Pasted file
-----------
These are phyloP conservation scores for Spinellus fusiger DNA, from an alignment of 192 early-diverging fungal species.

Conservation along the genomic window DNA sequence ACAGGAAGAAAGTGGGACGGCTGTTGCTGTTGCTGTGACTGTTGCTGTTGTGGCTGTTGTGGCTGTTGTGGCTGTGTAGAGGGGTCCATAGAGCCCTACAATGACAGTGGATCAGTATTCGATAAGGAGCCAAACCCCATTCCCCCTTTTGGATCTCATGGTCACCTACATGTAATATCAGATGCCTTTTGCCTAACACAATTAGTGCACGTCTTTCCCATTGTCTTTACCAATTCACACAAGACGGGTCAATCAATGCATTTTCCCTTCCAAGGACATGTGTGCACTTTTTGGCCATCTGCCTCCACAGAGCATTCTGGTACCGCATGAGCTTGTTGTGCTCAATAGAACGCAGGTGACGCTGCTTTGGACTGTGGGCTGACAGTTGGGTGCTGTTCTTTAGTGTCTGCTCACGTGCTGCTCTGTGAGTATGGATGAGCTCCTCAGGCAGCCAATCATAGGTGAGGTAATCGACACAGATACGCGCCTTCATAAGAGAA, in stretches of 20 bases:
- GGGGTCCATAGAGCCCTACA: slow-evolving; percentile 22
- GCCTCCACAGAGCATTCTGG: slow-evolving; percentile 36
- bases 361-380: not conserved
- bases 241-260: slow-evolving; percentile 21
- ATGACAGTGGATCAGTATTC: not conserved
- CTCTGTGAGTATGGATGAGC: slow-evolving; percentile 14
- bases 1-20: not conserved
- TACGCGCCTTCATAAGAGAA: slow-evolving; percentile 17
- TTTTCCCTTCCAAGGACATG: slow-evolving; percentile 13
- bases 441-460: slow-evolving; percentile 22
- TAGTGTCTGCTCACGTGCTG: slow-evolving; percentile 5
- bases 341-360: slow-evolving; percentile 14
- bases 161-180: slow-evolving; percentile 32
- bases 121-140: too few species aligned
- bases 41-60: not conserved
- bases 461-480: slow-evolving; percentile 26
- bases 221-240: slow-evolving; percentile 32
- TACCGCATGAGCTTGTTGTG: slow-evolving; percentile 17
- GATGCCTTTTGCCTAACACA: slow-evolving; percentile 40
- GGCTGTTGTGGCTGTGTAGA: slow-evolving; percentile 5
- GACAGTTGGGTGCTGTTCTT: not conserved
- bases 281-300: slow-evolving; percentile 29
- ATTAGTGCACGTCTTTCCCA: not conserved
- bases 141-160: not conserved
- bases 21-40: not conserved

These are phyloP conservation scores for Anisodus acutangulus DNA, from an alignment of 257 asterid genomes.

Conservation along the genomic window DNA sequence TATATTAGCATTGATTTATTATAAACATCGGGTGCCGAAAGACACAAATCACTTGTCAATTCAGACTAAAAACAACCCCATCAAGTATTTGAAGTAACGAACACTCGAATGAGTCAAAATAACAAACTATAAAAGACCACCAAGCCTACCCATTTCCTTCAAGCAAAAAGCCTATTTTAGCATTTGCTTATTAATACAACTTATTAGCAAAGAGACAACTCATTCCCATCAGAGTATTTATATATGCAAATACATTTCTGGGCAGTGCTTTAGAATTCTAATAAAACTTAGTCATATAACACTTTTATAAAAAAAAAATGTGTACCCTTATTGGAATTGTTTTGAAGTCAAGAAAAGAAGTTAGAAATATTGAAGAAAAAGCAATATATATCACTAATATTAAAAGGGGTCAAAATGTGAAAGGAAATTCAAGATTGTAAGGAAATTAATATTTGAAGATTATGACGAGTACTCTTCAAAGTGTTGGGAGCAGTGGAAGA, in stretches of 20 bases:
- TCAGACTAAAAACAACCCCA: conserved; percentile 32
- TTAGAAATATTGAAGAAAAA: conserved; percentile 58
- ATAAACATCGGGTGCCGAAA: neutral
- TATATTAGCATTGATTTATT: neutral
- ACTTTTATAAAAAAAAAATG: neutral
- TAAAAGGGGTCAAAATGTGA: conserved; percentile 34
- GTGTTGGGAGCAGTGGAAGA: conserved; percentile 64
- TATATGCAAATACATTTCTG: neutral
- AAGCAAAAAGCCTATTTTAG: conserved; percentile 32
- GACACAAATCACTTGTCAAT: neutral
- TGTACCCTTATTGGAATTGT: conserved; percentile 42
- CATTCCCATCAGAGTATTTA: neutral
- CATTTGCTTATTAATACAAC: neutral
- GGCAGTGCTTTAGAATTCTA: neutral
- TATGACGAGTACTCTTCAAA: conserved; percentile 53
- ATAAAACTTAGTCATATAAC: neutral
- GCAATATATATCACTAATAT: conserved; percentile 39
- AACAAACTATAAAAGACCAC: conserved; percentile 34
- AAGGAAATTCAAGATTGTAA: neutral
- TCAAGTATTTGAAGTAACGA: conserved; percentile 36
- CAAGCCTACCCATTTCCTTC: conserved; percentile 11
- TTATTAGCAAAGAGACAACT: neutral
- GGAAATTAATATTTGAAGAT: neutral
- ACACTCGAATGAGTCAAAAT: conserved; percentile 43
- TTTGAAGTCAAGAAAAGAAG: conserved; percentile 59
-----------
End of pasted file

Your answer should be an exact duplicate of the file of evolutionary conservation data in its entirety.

These are phyloP conservation scores for Spinellus fusiger DNA, from an alignment of 192 early-diverging fungal species.

Conservation along the genomic window DNA sequence ACAGGAAGAAAGTGGGACGGCTGTTGCTGTTGCTGTGACTGTTGCTGTTGTGGCTGTTGTGGCTGTTGTGGCTGTGTAGAGGGGTCCATAGAGCCCTACAATGACAGTGGATCAGTATTCGATAAGGAGCCAAACCCCATTCCCCCTTTTGGATCTCATGGTCACCTACATGTAATATCAGATGCCTTTTGCCTAACACAATTAGTGCACGTCTTTCCCATTGTCTTTACCAATTCACACAAGACGGGTCAATCAATGCATTTTCCCTTCCAAGGACATGTGTGCACTTTTTGGCCATCTGCCTCCACAGAGCATTCTGGTACCGCATGAGCTTGTTGTGCTCAATAGAACGCAGGTGACGCTGCTTTGGACTGTGGGCTGACAGTTGGGTGCTGTTCTTTAGTGTCTGCTCACGTGCTGCTCTGTGAGTATGGATGAGCTCCTCAGGCAGCCAATCATAGGTGAGGTAATCGACACAGATACGCGCCTTCATAAGAGAA, in stretches of 20 bases:
- GGGGTCCATAGAGCCCTACA: slow-evolving; percentile 22
- GCCTCCACAGAGCATTCTGG: slow-evolving; percentile 36
- bases 361-380: not conserved
- bases 241-260: slow-evolving; percentile 21
- ATGACAGTGGATCAGTATTC: not conserved
- CTCTGTGAGTATGGATGAGC: slow-evolving; percentile 14
- bases 1-20: not conserved
- TACGCGCCTTCATAAGAGAA: slow-evolving; percentile 17
- TTTTCCCTTCCAAGGACATG: slow-evolving; percentile 13
- bases 441-460: slow-evolving; percentile 22
- TAGTGTCTGCTCACGTGCTG: slow-evolving; percentile 5
- bases 341-360: slow-evolving; percentile 14
- bases 161-180: slow-evolving; percentile 32
- bases 121-140: too few species aligned
- bases 41-60: not conserved
- bases 461-480: slow-evolving; percentile 26
- bases 221-240: slow-evolving; percentile 32
- TACCGCATGAGCTTGTTGTG: slow-evolving; percentile 17
- GATGCCTTTTGCCTAACACA: slow-evolving; percentile 40
- GGCTGTTGTGGCTGTGTAGA: slow-evolving; percentile 5
- GACAGTTGGGTGCTGTTCTT: not conserved
- bases 281-300: slow-evolving; percentile 29
- ATTAGTGCACGTCTTTCCCA: not conserved
- bases 141-160: not conserved
- bases 21-40: not conserved

These are phyloP conservation scores for Anisodus acutangulus DNA, from an alignment of 257 asterid genomes.

Conservation along the genomic window DNA sequence TATATTAGCATTGATTTATTATAAACATCGGGTGCCGAAAGACACAAATCACTTGTCAATTCAGACTAAAAACAACCCCATCAAGTATTTGAAGTAACGAACACTCGAATGAGTCAAAATAACAAACTATAAAAGACCACCAAGCCTACCCATTTCCTTCAAGCAAAAAGCCTATTTTAGCATTTGCTTATTAATACAACTTATTAGCAAAGAGACAACTCATTCCCATCAGAGTATTTATATATGCAAATACATTTCTGGGCAGTGCTTTAGAATTCTAATAAAACTTAGTCATATAACACTTTTATAAAAAAAAAATGTGTACCCTTATTGGAATTGTTTTGAAGTCAAGAAAAGAAGTTAGAAATATTGAAGAAAAAGCAATATATATCACTAATATTAAAAGGGGTCAAAATGTGAAAGGAAATTCAAGATTGTAAGGAAATTAATATTTGAAGATTATGACGAGTACTCTTCAAAGTGTTGGGAGCAGTGGAAGA, in stretches of 20 bases:
- TCAGACTAAAAACAACCCCA: conserved; percentile 32
- TTAGAAATATTGAAGAAAAA: conserved; percentile 58
- ATAAACATCGGGTGCCGAAA: neutral
- TATATTAGCATTGATTTATT: neutral
- ACTTTTATAAAAAAAAAATG: neutral
- TAAAAGGGGTCAAAATGTGA: conserved; percentile 34
- GTGTTGGGAGCAGTGGAAGA: conserved; percentile 64
- TATATGCAAATACATTTCTG: neutral
- AAGCAAAAAGCCTATTTTAG: conserved; percentile 32
- GACACAAATCACTTGTCAAT: neutral
- TGTACCCTTATTGGAATTGT: conserved; percentile 42
- CATTCCCATCAGAGTATTTA: neutral
- CATTTGCTTATTAATACAAC: neutral
- GGCAGTGCTTTAGAATTCTA: neutral
- TATGACGAGTACTCTTCAAA: conserved; percentile 53
- ATAAAACTTAGTCATATAAC: neutral
- GCAATATATATCACTAATAT: conserved; percentile 39
- AACAAACTATAAAAGACCAC: conserved; percentile 34
- AAGGAAATTCAAGATTGTAA: neutral
- TCAAGTATTTGAAGTAACGA: conserved; percentile 36
- CAAGCCTACCCATTTCCTTC: conserved; percentile 11
- TTATTAGCAAAGAGACAACT: neutral
- GGAAATTAATATTTGAAGAT: neutral
- ACACTCGAATGAGTCAAAAT: conserved; percentile 43
- TTTGAAGTCAAGAAAAGAAG: conserved; percentile 59